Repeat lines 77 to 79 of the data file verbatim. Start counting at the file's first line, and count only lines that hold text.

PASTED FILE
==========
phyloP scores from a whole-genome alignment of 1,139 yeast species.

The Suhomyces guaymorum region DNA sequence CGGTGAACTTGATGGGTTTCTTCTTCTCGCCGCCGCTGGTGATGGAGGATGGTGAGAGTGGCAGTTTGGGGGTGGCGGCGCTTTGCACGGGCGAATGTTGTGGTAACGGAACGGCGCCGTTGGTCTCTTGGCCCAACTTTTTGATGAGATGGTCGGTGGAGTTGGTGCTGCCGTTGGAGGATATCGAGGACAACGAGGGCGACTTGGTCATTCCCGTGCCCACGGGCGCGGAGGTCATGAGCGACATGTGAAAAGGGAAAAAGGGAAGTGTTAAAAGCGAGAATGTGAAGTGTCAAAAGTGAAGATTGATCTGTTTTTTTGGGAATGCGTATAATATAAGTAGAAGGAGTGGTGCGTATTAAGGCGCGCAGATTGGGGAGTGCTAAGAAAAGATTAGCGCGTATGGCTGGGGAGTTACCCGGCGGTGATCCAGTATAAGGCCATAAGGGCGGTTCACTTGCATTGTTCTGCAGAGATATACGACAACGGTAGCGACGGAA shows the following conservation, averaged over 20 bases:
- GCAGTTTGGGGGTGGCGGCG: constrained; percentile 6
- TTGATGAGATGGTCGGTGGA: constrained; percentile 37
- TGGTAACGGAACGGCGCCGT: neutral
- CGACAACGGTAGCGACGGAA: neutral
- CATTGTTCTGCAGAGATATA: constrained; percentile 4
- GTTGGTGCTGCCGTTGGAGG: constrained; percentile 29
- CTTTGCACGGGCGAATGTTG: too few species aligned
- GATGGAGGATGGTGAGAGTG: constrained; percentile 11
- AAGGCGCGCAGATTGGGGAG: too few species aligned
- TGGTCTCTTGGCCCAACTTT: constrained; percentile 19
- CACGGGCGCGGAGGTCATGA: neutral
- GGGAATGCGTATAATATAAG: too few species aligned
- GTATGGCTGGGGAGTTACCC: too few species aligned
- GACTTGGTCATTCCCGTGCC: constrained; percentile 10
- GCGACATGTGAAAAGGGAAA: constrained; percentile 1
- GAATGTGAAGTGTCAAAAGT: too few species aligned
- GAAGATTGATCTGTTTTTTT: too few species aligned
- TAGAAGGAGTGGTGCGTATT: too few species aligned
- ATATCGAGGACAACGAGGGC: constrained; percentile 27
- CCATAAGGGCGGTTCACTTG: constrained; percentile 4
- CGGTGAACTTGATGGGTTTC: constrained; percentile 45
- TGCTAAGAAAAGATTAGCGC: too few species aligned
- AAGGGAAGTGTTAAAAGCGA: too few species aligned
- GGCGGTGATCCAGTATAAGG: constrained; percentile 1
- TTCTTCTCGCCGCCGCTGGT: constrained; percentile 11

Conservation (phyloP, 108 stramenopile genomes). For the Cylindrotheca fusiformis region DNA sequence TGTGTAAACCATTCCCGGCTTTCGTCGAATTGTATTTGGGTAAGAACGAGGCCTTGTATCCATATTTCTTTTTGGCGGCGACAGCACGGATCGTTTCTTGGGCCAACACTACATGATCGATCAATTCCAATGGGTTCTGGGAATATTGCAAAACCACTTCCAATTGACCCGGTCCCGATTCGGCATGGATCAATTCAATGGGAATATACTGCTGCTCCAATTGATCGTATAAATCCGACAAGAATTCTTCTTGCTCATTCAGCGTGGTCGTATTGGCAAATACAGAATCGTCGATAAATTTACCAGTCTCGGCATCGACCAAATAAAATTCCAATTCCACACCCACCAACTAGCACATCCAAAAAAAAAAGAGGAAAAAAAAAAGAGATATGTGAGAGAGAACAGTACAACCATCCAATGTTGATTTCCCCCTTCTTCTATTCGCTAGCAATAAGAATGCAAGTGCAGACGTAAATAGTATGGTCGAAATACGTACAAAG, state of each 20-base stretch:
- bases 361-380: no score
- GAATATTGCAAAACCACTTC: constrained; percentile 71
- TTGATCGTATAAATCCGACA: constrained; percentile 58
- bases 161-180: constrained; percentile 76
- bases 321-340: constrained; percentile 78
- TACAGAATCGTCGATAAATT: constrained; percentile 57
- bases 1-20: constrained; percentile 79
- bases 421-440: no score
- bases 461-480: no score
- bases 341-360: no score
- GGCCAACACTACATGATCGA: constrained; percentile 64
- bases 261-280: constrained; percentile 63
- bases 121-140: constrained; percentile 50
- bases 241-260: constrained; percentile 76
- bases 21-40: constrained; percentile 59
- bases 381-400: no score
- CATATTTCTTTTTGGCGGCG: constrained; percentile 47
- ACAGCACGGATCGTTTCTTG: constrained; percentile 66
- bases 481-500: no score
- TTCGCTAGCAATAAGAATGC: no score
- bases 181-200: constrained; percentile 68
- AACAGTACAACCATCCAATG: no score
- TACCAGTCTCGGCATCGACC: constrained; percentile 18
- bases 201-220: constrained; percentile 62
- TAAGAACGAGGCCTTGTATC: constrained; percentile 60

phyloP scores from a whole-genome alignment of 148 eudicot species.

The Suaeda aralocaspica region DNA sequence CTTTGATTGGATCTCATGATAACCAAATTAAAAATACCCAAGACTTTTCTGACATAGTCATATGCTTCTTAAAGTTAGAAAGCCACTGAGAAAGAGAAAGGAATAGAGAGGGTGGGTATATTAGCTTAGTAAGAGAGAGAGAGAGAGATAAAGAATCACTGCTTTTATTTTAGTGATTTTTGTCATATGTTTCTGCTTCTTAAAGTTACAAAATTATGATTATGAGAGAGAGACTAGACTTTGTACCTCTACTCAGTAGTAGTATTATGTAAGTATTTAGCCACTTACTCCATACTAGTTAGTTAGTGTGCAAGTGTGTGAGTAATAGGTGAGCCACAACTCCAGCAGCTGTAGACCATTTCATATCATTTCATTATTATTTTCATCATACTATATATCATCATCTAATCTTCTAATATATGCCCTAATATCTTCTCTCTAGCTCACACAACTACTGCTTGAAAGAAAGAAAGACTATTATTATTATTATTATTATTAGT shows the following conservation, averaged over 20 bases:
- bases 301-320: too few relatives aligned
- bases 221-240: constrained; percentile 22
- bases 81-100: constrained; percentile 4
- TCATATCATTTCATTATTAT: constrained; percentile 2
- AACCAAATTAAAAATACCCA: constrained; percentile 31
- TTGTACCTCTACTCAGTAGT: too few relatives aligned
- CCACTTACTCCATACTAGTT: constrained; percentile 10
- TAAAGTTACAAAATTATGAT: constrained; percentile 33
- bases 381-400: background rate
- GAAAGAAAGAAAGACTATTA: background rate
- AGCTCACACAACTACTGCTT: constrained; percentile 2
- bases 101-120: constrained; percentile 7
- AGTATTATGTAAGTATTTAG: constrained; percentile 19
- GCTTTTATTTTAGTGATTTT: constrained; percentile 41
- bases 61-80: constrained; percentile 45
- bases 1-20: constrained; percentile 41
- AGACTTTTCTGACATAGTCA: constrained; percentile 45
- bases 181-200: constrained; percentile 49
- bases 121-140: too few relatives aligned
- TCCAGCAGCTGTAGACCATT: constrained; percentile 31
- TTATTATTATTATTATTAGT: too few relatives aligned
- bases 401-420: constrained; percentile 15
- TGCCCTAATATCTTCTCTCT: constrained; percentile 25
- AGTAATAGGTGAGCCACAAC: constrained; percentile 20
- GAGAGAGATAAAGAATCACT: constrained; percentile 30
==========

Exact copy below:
- bases 401-420: constrained; percentile 15
- TGCCCTAATATCTTCTCTCT: constrained; percentile 25
- AGTAATAGGTGAGCCACAAC: constrained; percentile 20